Gamelan Madu Sari – Hive (2010)

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By Mark Saleski

What do you think of when encountering the words “world music”? Squeaky vocals in unknown languages? Lots of drums? Brightly colored CD covers on display near the checkout at Starbucks? It’s a sad fact that the way music is marketed has forced many kinds of music into more “manageable” categories, “world music” being the most generic (and perhaps least meaningful) label. Sure, that packaging was designed to draw listeners in, listeners who might be afraid of leaping straight in to, say, the folk music of Turkey. It just bothers me that there are so few people open to new aural experiences.


Back when the bigger stores were still around, I used to love going into the classical room at Tower Records. Though three quarters of the room was dedicated to classical and 20th century orchestral music, there was a large corner dedicated to music from the rest of the world. That’s how I discovered the gamelan. Indonesian in origin, the gamelan is an ensemble built around percussion: gongs, xylophones, drums, metallophones, and the like. When the ensemble plays, the interlocking and linked rhythms create a unique sound that shimmers and pulses.

Formed in Vancouver all the way back 1986, Gamelan Madu Sari, creates new music for the gamelan that fuses the traditions of the Javanese ensemble with modern elements as well as other musics developed along the way.

To get a solid idea of the tradition, the gamelan neophyte should pay attention to the opening “Ganjil.” It’s a perfect example of the interlocked shimmer common to this ensemble. The pairing of metallic and wooden percussion adds a unique texture, with the longer, chiming notes merging with the shorter wooden strikes.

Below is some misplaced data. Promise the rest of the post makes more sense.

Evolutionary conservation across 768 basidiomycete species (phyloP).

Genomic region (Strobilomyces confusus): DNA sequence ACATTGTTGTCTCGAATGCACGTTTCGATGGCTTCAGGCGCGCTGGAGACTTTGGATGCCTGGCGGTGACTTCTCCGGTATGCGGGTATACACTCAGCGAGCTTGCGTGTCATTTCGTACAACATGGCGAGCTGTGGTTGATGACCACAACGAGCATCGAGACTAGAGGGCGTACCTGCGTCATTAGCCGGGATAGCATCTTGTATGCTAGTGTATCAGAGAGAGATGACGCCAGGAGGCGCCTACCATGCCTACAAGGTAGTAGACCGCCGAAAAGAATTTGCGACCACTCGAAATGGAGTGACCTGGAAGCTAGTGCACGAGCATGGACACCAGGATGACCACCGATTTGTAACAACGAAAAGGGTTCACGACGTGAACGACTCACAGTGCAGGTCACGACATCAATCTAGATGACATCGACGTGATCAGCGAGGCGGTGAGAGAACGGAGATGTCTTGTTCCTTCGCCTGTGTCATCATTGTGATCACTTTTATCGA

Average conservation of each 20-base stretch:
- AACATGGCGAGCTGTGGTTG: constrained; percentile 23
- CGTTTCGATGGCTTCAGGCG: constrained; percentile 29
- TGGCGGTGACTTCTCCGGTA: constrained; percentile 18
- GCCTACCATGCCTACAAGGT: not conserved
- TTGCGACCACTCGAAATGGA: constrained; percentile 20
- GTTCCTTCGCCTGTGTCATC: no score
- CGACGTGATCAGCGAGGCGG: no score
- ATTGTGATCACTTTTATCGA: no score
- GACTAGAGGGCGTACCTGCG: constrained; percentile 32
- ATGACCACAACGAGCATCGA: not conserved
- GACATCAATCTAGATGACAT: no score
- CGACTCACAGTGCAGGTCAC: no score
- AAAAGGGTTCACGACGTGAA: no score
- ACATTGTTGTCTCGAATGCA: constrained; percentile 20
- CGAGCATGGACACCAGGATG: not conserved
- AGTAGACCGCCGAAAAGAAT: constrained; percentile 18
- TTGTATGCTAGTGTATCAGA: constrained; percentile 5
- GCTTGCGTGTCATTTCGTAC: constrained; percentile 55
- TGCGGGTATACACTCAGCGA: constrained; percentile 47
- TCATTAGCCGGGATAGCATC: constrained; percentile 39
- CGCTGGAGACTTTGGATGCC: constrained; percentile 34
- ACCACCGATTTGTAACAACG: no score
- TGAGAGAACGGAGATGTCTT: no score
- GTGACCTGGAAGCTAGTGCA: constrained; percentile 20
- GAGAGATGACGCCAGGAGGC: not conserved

On “From Heaven To Earth,” we get an interesting combination of old and new with the gamelan foundation supporting cello, bass, mandolin, and vocals. The voices of Jessica Kenney and Ben Rogalsky wind around each other as the orchestra alternates between background support and a more foreground, active role. It’s quite jarring to hear English lyrics in this setting but it’s that kind of experimentation that makes listening to this group so rewarding.

My two favorite tracks from Hive seem to come from opposite ends of the spectrum. “Nang Ning Nong” finds Anis Astuti singing beautifully in a fairly traditional setting, with flute lines commenting on the vocal. The effect is mesmerizing. On the other hand, “Stream” ends up sounding like gamelan by way of Steve Reich. Terrific stuff.

Hive closes out with the long-form “Inquietude,” with its masterful use of dynamics, both with regard to volume and tempo. It’s the kind of aural experience that I’m betting the new listener will be more open too after taking in the rest of this recording.


Mark Saleski

Mark Saleski

Mark Saleski is a writer and music obsessive based out of the woods of central New Hampshire. A past contributor to Jazz.com, Blogcritics.org and Salon, he originated several of our weekly features including the Friday Morning Listen, (Cross the) Heartland, WTF! Wednesday, and Sparks Fly on E Street. Follow him on Twitter: @msaleski. Contact Something Else! at reviews@somethingelsereviews.com.
Mark Saleski
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